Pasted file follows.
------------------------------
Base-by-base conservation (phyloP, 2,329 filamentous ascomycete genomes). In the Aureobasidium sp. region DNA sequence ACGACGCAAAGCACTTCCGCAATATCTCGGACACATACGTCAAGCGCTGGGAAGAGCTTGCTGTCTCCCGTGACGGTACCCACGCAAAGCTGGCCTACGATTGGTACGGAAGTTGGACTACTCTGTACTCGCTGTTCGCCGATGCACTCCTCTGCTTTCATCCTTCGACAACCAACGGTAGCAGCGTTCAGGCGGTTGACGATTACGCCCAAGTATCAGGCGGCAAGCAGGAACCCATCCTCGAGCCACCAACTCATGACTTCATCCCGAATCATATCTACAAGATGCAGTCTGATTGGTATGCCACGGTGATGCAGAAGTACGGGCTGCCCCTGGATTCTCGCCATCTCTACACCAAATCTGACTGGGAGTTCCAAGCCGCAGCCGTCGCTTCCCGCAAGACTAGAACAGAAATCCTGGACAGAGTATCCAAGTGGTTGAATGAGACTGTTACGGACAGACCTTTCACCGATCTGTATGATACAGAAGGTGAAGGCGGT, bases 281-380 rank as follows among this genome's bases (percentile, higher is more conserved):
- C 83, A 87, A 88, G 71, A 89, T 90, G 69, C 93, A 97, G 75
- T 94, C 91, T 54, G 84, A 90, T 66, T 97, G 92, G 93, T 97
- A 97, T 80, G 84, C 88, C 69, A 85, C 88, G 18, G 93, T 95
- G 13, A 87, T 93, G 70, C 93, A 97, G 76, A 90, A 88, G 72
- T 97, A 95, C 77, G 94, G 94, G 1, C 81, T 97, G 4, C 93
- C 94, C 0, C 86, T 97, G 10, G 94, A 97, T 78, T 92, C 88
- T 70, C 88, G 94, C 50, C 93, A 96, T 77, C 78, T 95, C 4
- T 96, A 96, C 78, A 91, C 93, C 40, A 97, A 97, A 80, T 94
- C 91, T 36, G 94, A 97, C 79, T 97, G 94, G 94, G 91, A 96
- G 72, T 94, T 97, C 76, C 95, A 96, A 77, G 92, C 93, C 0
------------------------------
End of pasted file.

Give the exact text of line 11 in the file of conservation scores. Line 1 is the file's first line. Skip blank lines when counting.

- G 72, T 94, T 97, C 76, C 95, A 96, A 77, G 92, C 93, C 0